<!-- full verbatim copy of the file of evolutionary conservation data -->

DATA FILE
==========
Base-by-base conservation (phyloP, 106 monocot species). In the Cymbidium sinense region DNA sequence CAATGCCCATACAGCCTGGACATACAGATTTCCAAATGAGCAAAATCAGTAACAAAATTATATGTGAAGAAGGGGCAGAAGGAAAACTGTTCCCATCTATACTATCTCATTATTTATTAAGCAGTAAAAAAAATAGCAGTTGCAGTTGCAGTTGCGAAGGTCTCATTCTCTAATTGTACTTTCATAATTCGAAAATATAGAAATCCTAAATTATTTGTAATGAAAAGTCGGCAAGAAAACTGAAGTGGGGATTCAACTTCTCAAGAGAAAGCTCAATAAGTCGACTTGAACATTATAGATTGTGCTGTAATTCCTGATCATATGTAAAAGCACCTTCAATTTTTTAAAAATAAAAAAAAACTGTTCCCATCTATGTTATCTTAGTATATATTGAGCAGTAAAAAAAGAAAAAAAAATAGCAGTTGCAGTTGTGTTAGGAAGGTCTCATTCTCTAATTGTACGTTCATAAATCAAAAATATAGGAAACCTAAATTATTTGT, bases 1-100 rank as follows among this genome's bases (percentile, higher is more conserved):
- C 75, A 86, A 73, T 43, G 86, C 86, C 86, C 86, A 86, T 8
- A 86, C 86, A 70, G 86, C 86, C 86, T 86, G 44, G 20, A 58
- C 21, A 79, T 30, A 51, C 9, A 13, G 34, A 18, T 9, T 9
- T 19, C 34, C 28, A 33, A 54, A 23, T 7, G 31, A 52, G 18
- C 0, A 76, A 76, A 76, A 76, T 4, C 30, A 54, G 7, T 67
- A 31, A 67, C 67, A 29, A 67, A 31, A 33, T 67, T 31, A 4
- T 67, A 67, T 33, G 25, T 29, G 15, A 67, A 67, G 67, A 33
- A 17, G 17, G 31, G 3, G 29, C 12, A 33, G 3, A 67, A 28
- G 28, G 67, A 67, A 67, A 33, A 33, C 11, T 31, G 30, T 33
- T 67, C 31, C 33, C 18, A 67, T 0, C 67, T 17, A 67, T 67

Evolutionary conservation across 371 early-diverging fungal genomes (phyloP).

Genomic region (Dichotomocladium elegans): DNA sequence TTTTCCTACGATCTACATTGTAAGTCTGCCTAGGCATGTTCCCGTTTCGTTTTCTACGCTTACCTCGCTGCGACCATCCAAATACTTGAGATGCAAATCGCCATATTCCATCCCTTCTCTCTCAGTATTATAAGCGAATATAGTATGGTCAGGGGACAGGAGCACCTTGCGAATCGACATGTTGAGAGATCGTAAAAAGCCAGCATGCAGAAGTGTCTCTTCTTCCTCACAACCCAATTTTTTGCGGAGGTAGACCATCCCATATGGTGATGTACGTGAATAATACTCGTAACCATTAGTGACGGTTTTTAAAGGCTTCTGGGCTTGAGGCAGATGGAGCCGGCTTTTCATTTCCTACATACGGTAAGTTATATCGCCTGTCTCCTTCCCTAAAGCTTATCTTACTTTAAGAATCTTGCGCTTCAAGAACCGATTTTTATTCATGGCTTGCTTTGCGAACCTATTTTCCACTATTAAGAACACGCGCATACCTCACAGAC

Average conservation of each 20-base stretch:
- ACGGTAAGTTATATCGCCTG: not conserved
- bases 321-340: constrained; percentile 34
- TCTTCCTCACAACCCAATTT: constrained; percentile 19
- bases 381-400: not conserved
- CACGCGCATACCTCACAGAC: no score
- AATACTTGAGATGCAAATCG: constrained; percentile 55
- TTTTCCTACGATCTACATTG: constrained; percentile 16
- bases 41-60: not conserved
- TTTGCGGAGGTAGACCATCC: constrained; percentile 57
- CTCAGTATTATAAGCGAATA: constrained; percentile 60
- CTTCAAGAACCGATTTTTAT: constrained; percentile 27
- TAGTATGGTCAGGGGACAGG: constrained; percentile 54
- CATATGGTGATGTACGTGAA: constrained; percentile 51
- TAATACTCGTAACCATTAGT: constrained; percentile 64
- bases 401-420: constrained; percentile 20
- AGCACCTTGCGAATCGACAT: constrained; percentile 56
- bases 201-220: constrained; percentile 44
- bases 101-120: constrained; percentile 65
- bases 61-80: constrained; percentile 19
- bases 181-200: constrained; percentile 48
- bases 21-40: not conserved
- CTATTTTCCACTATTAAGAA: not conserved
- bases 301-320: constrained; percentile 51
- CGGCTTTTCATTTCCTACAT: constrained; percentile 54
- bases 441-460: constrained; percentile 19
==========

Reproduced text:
Base-by-base conservation (phyloP, 106 monocot species). In the Cymbidium sinense region DNA sequence CAATGCCCATACAGCCTGGACATACAGATTTCCAAATGAGCAAAATCAGTAACAAAATTATATGTGAAGAAGGGGCAGAAGGAAAACTGTTCCCATCTATACTATCTCATTATTTATTAAGCAGTAAAAAAAATAGCAGTTGCAGTTGCAGTTGCGAAGGTCTCATTCTCTAATTGTACTTTCATAATTCGAAAATATAGAAATCCTAAATTATTTGTAATGAAAAGTCGGCAAGAAAACTGAAGTGGGGATTCAACTTCTCAAGAGAAAGCTCAATAAGTCGACTTGAACATTATAGATTGTGCTGTAATTCCTGATCATATGTAAAAGCACCTTCAATTTTTTAAAAATAAAAAAAAACTGTTCCCATCTATGTTATCTTAGTATATATTGAGCAGTAAAAAAAGAAAAAAAAATAGCAGTTGCAGTTGTGTTAGGAAGGTCTCATTCTCTAATTGTACGTTCATAAATCAAAAATATAGGAAACCTAAATTATTTGT, bases 1-100 rank as follows among this genome's bases (percentile, higher is more conserved):
- C 75, A 86, A 73, T 43, G 86, C 86, C 86, C 86, A 86, T 8
- A 86, C 86, A 70, G 86, C 86, C 86, T 86, G 44, G 20, A 58
- C 21, A 79, T 30, A 51, C 9, A 13, G 34, A 18, T 9, T 9
- T 19, C 34, C 28, A 33, A 54, A 23, T 7, G 31, A 52, G 18
- C 0, A 76, A 76, A 76, A 76, T 4, C 30, A 54, G 7, T 67
- A 31, A 67, C 67, A 29, A 67, A 31, A 33, T 67, T 31, A 4
- T 67, A 67, T 33, G 25, T 29, G 15, A 67, A 67, G 67, A 33
- A 17, G 17, G 31, G 3, G 29, C 12, A 33, G 3, A 67, A 28
- G 28, G 67, A 67, A 67, A 33, A 33, C 11, T 31, G 30, T 33
- T 67, C 31, C 33, C 18, A 67, T 0, C 67, T 17, A 67, T 67

Evolutionary conservation across 371 early-diverging fungal genomes (phyloP).

Genomic region (Dichotomocladium elegans): DNA sequence TTTTCCTACGATCTACATTGTAAGTCTGCCTAGGCATGTTCCCGTTTCGTTTTCTACGCTTACCTCGCTGCGACCATCCAAATACTTGAGATGCAAATCGCCATATTCCATCCCTTCTCTCTCAGTATTATAAGCGAATATAGTATGGTCAGGGGACAGGAGCACCTTGCGAATCGACATGTTGAGAGATCGTAAAAAGCCAGCATGCAGAAGTGTCTCTTCTTCCTCACAACCCAATTTTTTGCGGAGGTAGACCATCCCATATGGTGATGTACGTGAATAATACTCGTAACCATTAGTGACGGTTTTTAAAGGCTTCTGGGCTTGAGGCAGATGGAGCCGGCTTTTCATTTCCTACATACGGTAAGTTATATCGCCTGTCTCCTTCCCTAAAGCTTATCTTACTTTAAGAATCTTGCGCTTCAAGAACCGATTTTTATTCATGGCTTGCTTTGCGAACCTATTTTCCACTATTAAGAACACGCGCATACCTCACAGAC

Average conservation of each 20-base stretch:
- ACGGTAAGTTATATCGCCTG: not conserved
- bases 321-340: constrained; percentile 34
- TCTTCCTCACAACCCAATTT: constrained; percentile 19
- bases 381-400: not conserved
- CACGCGCATACCTCACAGAC: no score
- AATACTTGAGATGCAAATCG: constrained; percentile 55
- TTTTCCTACGATCTACATTG: constrained; percentile 16
- bases 41-60: not conserved
- TTTGCGGAGGTAGACCATCC: constrained; percentile 57
- CTCAGTATTATAAGCGAATA: constrained; percentile 60
- CTTCAAGAACCGATTTTTAT: constrained; percentile 27
- TAGTATGGTCAGGGGACAGG: constrained; percentile 54
- CATATGGTGATGTACGTGAA: constrained; percentile 51
- TAATACTCGTAACCATTAGT: constrained; percentile 64
- bases 401-420: constrained; percentile 20
- AGCACCTTGCGAATCGACAT: constrained; percentile 56
- bases 201-220: constrained; percentile 44
- bases 101-120: constrained; percentile 65
- bases 61-80: constrained; percentile 19
- bases 181-200: constrained; percentile 48
- bases 21-40: not conserved
- CTATTTTCCACTATTAAGAA: not conserved
- bases 301-320: constrained; percentile 51
- CGGCTTTTCATTTCCTACAT: constrained; percentile 54
- bases 441-460: constrained; percentile 19